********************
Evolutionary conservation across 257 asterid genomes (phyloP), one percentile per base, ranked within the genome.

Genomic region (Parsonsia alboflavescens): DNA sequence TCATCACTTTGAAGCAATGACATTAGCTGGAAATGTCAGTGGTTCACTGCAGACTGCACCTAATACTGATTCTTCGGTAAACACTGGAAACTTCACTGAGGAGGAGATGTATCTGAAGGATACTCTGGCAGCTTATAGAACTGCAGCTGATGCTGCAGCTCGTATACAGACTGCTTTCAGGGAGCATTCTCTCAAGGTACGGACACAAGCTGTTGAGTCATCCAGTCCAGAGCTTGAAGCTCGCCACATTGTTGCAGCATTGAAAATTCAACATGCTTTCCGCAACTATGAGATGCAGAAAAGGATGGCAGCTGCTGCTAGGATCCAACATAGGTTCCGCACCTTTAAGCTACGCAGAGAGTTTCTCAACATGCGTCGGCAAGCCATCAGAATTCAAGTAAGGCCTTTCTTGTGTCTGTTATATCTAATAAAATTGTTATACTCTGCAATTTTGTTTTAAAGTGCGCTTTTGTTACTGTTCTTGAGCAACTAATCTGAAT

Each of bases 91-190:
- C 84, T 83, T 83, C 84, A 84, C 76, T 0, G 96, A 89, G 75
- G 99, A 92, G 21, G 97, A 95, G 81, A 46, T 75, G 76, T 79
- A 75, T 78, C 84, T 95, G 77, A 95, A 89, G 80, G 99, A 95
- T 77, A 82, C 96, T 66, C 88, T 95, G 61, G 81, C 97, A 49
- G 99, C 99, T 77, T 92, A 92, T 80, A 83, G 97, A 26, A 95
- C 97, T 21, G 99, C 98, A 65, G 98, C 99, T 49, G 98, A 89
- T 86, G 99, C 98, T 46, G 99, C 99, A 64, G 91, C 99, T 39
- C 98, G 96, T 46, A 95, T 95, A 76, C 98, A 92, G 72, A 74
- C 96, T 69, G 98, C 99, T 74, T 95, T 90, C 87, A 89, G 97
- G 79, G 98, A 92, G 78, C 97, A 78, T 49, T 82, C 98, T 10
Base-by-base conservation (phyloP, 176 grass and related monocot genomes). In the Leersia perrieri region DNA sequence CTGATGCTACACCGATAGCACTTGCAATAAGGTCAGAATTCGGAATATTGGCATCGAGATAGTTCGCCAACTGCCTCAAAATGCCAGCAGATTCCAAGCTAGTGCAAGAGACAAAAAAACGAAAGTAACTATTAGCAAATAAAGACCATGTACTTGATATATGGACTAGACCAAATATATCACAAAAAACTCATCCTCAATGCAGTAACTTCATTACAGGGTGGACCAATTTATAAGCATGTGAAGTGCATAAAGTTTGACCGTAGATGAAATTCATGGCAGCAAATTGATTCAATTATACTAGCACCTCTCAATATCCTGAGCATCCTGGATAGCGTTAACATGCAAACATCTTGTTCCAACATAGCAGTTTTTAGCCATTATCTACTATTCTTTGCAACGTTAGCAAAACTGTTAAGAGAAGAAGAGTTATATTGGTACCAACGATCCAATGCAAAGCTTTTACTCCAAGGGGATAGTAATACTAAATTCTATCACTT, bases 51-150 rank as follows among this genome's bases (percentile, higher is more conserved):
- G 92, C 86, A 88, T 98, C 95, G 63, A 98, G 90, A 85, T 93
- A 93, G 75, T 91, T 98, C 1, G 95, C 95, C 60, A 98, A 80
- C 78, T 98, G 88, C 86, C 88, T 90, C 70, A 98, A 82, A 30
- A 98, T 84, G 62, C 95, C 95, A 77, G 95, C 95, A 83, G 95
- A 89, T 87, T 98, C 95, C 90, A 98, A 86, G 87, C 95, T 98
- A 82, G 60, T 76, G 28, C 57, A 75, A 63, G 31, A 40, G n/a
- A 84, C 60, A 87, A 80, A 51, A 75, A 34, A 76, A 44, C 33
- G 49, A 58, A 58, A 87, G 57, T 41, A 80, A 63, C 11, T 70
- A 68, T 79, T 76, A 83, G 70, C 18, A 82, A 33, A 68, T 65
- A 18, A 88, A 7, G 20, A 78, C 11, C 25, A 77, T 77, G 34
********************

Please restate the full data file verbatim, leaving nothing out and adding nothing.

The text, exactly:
Evolutionary conservation across 257 asterid genomes (phyloP), one percentile per base, ranked within the genome.

Genomic region (Parsonsia alboflavescens): DNA sequence TCATCACTTTGAAGCAATGACATTAGCTGGAAATGTCAGTGGTTCACTGCAGACTGCACCTAATACTGATTCTTCGGTAAACACTGGAAACTTCACTGAGGAGGAGATGTATCTGAAGGATACTCTGGCAGCTTATAGAACTGCAGCTGATGCTGCAGCTCGTATACAGACTGCTTTCAGGGAGCATTCTCTCAAGGTACGGACACAAGCTGTTGAGTCATCCAGTCCAGAGCTTGAAGCTCGCCACATTGTTGCAGCATTGAAAATTCAACATGCTTTCCGCAACTATGAGATGCAGAAAAGGATGGCAGCTGCTGCTAGGATCCAACATAGGTTCCGCACCTTTAAGCTACGCAGAGAGTTTCTCAACATGCGTCGGCAAGCCATCAGAATTCAAGTAAGGCCTTTCTTGTGTCTGTTATATCTAATAAAATTGTTATACTCTGCAATTTTGTTTTAAAGTGCGCTTTTGTTACTGTTCTTGAGCAACTAATCTGAAT

Each of bases 91-190:
- C 84, T 83, T 83, C 84, A 84, C 76, T 0, G 96, A 89, G 75
- G 99, A 92, G 21, G 97, A 95, G 81, A 46, T 75, G 76, T 79
- A 75, T 78, C 84, T 95, G 77, A 95, A 89, G 80, G 99, A 95
- T 77, A 82, C 96, T 66, C 88, T 95, G 61, G 81, C 97, A 49
- G 99, C 99, T 77, T 92, A 92, T 80, A 83, G 97, A 26, A 95
- C 97, T 21, G 99, C 98, A 65, G 98, C 99, T 49, G 98, A 89
- T 86, G 99, C 98, T 46, G 99, C 99, A 64, G 91, C 99, T 39
- C 98, G 96, T 46, A 95, T 95, A 76, C 98, A 92, G 72, A 74
- C 96, T 69, G 98, C 99, T 74, T 95, T 90, C 87, A 89, G 97
- G 79, G 98, A 92, G 78, C 97, A 78, T 49, T 82, C 98, T 10
Base-by-base conservation (phyloP, 176 grass and related monocot genomes). In the Leersia perrieri region DNA sequence CTGATGCTACACCGATAGCACTTGCAATAAGGTCAGAATTCGGAATATTGGCATCGAGATAGTTCGCCAACTGCCTCAAAATGCCAGCAGATTCCAAGCTAGTGCAAGAGACAAAAAAACGAAAGTAACTATTAGCAAATAAAGACCATGTACTTGATATATGGACTAGACCAAATATATCACAAAAAACTCATCCTCAATGCAGTAACTTCATTACAGGGTGGACCAATTTATAAGCATGTGAAGTGCATAAAGTTTGACCGTAGATGAAATTCATGGCAGCAAATTGATTCAATTATACTAGCACCTCTCAATATCCTGAGCATCCTGGATAGCGTTAACATGCAAACATCTTGTTCCAACATAGCAGTTTTTAGCCATTATCTACTATTCTTTGCAACGTTAGCAAAACTGTTAAGAGAAGAAGAGTTATATTGGTACCAACGATCCAATGCAAAGCTTTTACTCCAAGGGGATAGTAATACTAAATTCTATCACTT, bases 51-150 rank as follows among this genome's bases (percentile, higher is more conserved):
- G 92, C 86, A 88, T 98, C 95, G 63, A 98, G 90, A 85, T 93
- A 93, G 75, T 91, T 98, C 1, G 95, C 95, C 60, A 98, A 80
- C 78, T 98, G 88, C 86, C 88, T 90, C 70, A 98, A 82, A 30
- A 98, T 84, G 62, C 95, C 95, A 77, G 95, C 95, A 83, G 95
- A 89, T 87, T 98, C 95, C 90, A 98, A 86, G 87, C 95, T 98
- A 82, G 60, T 76, G 28, C 57, A 75, A 63, G 31, A 40, G n/a
- A 84, C 60, A 87, A 80, A 51, A 75, A 34, A 76, A 44, C 33
- G 49, A 58, A 58, A 87, G 57, T 41, A 80, A 63, C 11, T 70
- A 68, T 79, T 76, A 83, G 70, C 18, A 82, A 33, A 68, T 65
- A 18, A 88, A 7, G 20, A 78, C 11, C 25, A 77, T 77, G 34